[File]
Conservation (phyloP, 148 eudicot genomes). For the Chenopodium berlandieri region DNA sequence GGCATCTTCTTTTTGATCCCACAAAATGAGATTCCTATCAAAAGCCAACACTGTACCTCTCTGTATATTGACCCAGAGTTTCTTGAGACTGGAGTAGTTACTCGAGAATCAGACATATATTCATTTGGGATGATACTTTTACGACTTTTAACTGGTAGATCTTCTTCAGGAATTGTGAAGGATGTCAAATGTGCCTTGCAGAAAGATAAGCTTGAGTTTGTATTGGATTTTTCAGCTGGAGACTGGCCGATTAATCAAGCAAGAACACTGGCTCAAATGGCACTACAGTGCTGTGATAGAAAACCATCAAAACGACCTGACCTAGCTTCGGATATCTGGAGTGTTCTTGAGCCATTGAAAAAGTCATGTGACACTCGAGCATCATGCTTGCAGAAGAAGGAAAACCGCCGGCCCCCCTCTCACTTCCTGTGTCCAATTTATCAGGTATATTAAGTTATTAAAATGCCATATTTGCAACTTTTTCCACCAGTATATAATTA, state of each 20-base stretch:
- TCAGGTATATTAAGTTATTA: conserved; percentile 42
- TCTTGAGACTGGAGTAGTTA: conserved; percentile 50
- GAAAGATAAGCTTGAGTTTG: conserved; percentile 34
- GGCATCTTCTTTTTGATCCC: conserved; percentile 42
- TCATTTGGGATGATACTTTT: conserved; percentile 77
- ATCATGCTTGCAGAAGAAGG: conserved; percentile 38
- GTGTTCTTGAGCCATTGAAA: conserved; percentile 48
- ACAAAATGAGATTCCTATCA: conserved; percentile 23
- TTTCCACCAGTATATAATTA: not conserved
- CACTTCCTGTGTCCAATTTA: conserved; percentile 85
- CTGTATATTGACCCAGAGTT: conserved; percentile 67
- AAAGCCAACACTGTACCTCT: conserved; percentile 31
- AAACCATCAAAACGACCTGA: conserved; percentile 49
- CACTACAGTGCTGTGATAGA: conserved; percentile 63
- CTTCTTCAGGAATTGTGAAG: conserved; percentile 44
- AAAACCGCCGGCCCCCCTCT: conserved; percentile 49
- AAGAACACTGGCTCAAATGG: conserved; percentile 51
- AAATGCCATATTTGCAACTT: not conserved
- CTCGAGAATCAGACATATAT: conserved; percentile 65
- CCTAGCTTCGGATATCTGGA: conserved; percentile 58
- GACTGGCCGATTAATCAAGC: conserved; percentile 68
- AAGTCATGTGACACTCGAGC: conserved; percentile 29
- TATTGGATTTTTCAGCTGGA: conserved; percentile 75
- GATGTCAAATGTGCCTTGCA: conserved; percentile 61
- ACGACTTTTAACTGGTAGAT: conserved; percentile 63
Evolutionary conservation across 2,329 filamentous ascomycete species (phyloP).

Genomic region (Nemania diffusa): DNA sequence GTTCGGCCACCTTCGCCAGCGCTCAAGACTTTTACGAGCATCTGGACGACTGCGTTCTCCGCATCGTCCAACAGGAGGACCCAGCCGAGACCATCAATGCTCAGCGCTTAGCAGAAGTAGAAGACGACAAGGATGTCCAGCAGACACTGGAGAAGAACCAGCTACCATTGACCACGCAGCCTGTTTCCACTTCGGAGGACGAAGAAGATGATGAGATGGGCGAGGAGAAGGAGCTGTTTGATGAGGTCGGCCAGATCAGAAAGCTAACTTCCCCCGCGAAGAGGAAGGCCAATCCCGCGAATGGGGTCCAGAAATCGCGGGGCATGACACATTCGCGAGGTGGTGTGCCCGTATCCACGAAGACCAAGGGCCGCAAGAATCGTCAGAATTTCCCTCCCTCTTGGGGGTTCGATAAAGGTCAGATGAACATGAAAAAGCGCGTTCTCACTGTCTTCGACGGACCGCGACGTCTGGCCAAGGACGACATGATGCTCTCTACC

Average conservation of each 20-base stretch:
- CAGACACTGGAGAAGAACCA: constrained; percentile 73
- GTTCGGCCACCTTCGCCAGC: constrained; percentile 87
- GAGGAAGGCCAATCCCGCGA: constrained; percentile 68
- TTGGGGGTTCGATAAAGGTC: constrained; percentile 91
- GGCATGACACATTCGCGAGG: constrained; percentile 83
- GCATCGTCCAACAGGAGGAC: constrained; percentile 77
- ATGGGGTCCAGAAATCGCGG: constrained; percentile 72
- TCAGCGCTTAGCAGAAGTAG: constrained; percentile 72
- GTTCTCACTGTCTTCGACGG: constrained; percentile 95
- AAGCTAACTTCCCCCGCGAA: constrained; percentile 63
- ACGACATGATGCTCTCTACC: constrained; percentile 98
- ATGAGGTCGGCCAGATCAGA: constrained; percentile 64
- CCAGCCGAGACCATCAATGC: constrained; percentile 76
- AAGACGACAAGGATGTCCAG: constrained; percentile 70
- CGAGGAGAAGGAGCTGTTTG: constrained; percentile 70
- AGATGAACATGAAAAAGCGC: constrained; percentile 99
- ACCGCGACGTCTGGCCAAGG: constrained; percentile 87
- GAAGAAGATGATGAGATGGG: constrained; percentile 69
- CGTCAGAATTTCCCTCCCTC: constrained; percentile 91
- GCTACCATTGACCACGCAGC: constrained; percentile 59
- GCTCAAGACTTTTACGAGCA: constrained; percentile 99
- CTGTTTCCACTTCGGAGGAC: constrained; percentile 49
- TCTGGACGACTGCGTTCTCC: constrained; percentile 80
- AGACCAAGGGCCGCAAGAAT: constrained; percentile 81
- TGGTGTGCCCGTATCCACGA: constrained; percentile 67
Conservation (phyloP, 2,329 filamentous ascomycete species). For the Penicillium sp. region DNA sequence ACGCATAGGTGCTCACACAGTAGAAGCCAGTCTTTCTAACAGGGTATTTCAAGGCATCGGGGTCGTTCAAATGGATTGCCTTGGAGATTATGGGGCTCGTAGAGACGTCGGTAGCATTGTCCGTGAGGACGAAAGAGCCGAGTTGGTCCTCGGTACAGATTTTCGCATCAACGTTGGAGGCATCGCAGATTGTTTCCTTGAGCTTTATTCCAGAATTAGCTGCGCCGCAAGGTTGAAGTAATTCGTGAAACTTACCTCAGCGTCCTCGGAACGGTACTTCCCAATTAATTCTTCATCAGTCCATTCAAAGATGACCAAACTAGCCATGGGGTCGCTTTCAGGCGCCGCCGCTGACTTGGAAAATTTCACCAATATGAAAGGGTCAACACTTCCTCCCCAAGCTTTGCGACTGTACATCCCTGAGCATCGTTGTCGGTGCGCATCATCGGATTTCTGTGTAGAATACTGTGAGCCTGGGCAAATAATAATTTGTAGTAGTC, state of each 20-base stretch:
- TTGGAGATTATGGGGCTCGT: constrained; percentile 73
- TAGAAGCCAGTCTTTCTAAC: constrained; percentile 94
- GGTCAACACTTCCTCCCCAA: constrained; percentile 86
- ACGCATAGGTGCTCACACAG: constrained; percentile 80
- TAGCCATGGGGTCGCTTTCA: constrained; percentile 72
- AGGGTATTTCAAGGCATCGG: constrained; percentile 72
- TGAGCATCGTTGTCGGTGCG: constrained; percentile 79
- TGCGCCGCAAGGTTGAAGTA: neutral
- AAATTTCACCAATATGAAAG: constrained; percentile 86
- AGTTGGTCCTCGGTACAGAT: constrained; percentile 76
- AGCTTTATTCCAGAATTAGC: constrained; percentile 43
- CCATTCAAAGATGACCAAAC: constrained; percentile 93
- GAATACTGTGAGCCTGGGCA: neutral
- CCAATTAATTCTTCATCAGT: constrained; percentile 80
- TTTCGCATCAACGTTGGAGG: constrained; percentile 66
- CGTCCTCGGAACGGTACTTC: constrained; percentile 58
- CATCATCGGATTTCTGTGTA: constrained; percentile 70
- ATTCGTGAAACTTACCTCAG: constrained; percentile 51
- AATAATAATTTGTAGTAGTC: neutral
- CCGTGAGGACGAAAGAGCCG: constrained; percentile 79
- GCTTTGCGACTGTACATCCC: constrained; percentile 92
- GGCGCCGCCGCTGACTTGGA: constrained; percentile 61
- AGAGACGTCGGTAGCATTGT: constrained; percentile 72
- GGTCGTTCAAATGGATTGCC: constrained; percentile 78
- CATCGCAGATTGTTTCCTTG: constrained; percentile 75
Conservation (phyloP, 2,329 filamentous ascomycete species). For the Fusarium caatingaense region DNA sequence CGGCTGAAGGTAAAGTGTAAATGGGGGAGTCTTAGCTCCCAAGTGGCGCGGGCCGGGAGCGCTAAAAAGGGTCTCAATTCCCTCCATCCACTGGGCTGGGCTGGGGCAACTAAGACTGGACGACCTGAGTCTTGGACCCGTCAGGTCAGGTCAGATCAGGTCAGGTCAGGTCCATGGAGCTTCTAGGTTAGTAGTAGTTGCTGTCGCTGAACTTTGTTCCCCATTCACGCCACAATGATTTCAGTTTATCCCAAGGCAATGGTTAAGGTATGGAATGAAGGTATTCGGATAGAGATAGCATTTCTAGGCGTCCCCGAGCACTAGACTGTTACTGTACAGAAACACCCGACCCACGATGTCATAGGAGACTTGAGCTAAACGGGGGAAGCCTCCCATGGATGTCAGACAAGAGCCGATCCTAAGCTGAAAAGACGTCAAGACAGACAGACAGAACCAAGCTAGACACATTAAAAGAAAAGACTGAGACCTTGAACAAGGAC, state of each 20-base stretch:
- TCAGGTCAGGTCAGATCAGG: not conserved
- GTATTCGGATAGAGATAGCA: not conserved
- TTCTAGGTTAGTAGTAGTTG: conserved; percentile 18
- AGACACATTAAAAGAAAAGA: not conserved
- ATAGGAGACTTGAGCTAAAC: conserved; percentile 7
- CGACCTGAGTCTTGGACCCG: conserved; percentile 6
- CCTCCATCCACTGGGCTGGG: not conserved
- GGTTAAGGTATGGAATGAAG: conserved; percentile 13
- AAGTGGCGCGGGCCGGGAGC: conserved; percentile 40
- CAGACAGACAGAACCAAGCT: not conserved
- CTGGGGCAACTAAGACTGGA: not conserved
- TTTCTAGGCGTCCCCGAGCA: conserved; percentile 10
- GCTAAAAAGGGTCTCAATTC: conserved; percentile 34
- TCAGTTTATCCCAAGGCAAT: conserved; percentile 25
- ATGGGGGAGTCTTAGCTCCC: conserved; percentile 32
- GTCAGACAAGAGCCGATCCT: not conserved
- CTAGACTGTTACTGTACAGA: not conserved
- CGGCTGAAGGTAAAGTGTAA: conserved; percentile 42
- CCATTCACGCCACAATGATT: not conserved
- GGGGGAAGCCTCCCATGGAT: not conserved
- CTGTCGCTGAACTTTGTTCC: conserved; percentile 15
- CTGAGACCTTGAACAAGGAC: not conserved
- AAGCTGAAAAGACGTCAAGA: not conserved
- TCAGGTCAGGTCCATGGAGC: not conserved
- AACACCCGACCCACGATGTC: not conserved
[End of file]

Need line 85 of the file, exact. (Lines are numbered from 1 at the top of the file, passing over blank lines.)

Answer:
- AGACACATTAAAAGAAAAGA: not conserved